Bánh Dày - Sticky Rice Dumpling from "Quán Gánh"

Also called bánh dày, a popular dumpling made from sticky rice, the special type from Quán Gánh differs from others which are non-stuffed and served with giò chả (special pork meat pies of Vietnam), in that they have stuffing. This type of bánh dày is famous for its unique savor, softness, color and flavor. Bánh dày Quán Gánh is not an expensive and exquisite food; it is popular and close to the consciousness of Vietnamese people.

There is no idea about the time when the first bánh dày Quán Gánh was made; we only know that Nhi Khe villagers (now in Thuong Tin district, Hanoi) have long been making such dumplings and sell them along the former National Highway 1A.The dumpling is round and flat, as large as a slice of orange; the crust made from finely ground glutinous rice and the stuffing made of green beans. Each dumpling is wrapped by a piece of green banana leaf, making it so delicious and exquisite. To remove the wrap, one should be very gentle so that it is not too sticky.

The first bite will give an instant smell of sticky rice mingled with onion-infused oil and green bean fillings, altogether mixed with the scent of the fresh banana leaf. Eaters will never forget such special taste that can not be found elsewhere.

Bánh dày Quán Gánh is made quite meticulously and mostly manually, requiring much patience and precision. First-class sticky rice is sieved and screened thoroughly and evenly, so that sub-quality grains will be sorted out. A little negligence in the sticky rice selection process may result in discharge of the whole batch, for the dumplings might be too dry and rigid. Green beans must be all rich and plump so that the filling can be most savory and nutty. Both the sticky rice and green beans must be properly soaked for softness for half a day or a day depending on the weather. Till mid night, the sticky rice and the green beans are steamed using 2 separate boilers. As soon as the sticky rice is done, it is removed from the boiler to the oil-covered trellis matting, and then transferred immediately to the strong men who will alternately beat the hot sticky rice with 2 big pestles in 2 hands until the mixture become extremely smooth.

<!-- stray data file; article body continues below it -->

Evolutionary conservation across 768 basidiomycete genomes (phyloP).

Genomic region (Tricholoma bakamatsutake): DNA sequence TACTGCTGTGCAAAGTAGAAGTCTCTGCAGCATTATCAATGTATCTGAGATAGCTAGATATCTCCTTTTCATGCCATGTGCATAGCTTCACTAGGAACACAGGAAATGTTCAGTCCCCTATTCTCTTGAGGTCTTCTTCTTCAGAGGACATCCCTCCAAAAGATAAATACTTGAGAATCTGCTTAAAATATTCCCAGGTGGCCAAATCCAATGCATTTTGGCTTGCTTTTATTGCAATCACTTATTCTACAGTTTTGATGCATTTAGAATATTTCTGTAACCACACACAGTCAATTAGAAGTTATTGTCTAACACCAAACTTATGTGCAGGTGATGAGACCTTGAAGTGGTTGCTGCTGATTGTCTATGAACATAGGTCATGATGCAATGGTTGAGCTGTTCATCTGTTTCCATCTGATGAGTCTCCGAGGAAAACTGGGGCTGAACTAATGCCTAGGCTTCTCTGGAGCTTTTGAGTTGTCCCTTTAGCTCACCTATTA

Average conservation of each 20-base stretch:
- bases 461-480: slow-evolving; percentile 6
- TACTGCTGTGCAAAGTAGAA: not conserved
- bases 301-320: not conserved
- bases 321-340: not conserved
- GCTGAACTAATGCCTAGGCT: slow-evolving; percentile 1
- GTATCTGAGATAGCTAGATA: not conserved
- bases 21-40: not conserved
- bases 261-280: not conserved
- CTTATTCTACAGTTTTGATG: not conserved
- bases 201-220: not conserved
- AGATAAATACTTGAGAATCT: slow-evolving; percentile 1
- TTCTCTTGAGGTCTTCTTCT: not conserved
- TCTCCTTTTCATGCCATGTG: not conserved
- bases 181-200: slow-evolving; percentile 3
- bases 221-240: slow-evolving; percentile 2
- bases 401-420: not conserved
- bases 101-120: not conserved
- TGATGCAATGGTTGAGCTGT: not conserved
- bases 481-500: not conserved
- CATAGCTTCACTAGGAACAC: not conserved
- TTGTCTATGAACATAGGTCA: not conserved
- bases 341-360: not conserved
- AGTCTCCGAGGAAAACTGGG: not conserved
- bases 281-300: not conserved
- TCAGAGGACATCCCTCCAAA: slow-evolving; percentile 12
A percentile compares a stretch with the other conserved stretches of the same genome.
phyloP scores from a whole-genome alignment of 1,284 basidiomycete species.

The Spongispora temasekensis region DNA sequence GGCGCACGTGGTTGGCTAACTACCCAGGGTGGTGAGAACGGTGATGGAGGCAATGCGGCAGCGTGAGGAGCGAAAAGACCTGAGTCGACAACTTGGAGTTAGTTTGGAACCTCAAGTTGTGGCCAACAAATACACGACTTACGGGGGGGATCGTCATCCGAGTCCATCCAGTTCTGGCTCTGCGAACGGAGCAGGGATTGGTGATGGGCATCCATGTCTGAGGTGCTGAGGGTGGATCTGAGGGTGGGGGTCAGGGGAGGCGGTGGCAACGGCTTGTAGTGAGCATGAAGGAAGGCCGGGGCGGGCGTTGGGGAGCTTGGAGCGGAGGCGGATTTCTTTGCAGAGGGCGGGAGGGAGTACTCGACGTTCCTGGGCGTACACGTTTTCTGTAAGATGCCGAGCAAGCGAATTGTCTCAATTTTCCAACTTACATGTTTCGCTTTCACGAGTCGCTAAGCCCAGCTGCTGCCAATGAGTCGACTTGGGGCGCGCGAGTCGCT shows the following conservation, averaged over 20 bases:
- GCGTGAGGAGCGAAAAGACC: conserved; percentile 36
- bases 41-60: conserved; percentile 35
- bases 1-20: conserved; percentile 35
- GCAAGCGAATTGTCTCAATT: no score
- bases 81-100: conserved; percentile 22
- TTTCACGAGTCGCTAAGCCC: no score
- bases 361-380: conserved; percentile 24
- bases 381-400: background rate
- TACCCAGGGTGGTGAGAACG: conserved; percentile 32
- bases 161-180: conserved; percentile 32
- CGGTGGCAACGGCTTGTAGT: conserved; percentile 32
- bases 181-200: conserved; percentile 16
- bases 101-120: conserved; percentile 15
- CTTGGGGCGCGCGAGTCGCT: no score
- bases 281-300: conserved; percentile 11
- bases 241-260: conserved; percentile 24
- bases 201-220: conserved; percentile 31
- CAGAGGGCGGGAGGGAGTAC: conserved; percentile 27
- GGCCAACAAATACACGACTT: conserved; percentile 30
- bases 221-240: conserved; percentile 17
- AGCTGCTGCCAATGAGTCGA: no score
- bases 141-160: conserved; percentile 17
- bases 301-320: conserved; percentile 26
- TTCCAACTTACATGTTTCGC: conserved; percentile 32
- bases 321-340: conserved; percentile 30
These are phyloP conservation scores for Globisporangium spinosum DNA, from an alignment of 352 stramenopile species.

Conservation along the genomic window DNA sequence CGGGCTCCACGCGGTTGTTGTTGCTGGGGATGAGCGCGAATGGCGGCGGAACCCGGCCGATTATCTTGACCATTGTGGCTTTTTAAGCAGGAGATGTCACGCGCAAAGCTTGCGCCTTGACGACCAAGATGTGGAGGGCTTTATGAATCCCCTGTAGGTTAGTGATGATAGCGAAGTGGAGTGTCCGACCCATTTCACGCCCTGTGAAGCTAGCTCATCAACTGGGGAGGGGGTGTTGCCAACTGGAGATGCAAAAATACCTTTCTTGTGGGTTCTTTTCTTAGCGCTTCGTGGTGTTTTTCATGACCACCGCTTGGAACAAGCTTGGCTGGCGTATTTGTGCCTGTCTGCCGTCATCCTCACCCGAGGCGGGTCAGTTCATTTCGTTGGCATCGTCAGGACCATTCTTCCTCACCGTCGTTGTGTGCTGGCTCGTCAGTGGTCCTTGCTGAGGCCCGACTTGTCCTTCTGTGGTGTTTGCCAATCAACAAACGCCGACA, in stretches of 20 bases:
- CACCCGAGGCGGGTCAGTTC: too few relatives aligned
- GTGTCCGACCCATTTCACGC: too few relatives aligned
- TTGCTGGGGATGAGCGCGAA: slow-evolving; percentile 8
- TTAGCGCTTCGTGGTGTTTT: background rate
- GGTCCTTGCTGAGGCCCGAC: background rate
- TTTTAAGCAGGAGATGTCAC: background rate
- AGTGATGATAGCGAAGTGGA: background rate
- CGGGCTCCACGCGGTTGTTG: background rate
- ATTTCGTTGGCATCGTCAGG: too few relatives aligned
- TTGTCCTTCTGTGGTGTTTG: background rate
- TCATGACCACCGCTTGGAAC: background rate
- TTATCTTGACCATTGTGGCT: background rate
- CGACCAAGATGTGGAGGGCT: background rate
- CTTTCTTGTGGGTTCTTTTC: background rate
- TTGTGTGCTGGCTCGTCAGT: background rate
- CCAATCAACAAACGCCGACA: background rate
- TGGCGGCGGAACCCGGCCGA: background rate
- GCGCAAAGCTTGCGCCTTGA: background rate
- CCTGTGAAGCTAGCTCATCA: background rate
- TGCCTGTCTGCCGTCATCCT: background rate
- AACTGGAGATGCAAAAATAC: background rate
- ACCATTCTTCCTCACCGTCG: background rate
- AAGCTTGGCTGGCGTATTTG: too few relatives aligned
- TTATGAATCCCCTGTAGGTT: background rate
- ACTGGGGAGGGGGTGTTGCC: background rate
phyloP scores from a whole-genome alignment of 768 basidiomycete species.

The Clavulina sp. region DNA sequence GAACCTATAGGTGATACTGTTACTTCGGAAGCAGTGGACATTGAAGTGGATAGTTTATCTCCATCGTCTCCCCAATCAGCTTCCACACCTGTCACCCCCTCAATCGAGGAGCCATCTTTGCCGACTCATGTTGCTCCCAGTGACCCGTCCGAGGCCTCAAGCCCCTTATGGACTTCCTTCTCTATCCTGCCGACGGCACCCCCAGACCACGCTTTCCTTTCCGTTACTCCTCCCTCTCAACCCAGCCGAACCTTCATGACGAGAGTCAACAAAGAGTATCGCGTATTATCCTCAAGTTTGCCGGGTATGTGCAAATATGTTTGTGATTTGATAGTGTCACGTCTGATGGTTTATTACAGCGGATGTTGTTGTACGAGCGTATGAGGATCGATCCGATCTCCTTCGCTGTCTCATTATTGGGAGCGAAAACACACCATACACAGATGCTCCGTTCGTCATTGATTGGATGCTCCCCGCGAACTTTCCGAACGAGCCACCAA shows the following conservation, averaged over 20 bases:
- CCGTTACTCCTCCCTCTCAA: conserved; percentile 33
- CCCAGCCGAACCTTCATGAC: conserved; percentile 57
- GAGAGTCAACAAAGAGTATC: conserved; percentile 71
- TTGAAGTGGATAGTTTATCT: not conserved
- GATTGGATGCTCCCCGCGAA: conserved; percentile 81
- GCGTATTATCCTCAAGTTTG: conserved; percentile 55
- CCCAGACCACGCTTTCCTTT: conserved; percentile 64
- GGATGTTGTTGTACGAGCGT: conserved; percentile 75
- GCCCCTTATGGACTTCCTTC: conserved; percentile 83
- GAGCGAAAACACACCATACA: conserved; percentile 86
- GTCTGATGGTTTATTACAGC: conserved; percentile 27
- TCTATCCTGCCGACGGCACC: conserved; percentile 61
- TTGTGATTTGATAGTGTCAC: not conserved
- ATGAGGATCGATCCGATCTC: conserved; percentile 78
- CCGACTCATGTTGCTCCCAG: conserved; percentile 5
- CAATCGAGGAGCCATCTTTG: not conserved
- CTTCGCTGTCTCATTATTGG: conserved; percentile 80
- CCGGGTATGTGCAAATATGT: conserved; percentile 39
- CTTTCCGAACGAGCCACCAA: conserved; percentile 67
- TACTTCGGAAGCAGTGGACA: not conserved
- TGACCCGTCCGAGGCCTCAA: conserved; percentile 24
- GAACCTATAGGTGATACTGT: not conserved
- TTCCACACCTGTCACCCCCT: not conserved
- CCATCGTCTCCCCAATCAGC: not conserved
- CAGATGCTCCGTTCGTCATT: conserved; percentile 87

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The steamed green beans are placed in a stone mortar to be smashed, and later made into balls with onion-infused oil and essence of cà cuống (mangdana) to create its unique flavor. Shaping the dumplings is very important, since it requires skillful hands. Each piece of finely ground sticky rice is stretched in length and made in a tiny ball. After that, each of these balls is stuffed with the fillings and wrapped tight, each to be put in a piece of fresh banana leaf. In order to prevent the dumplings to stick to the hands of the maker and to further enhance its savor, people apply a layer of egg yolk on their palms. The banana leaves have already been quickly dried over fire so that they will not be torn. The makers, mostly women, are so skillful to make the dumplings very quickly so that these are smooth and shiny while the fillings are right in the middle and unexposed, making them both delicious and tempting. 

There are 3 types of bánh dày Quán Gánh: non-stuffed dumpling, sweet dumpling and pork dumpling, each having its own flavor. The sweet type is quite sticky and stuffed with sweetened steamed green beans. The one with meat has a smell of pepper, lean and fat meat and green beans. Non-stuffed dumplings are often served with giò (lean meat pie) or chả (roasted meat pie). A piece of giò, is placed between the 2 pieces of dumpling, covered by the green leaf, together make such a beautiful picture that we just want to look at it rather than eat. Of the 3 types, the most common may be the one stuffed with pork.  


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Although bánh dày Quán Gánh is so delicious, they can not be preserved for a long time, for they have fillings of green beans and fat, making them rot easily. Therefore, bánh dày Quán Gánh should be enjoyed right in the day they are made before they get bad the next day. For that reason, makers must stay up late and wake up very early so that they can produce the very first batch in early morning and sell dumplings to eaters in the rest of the day.

(Source: collect)



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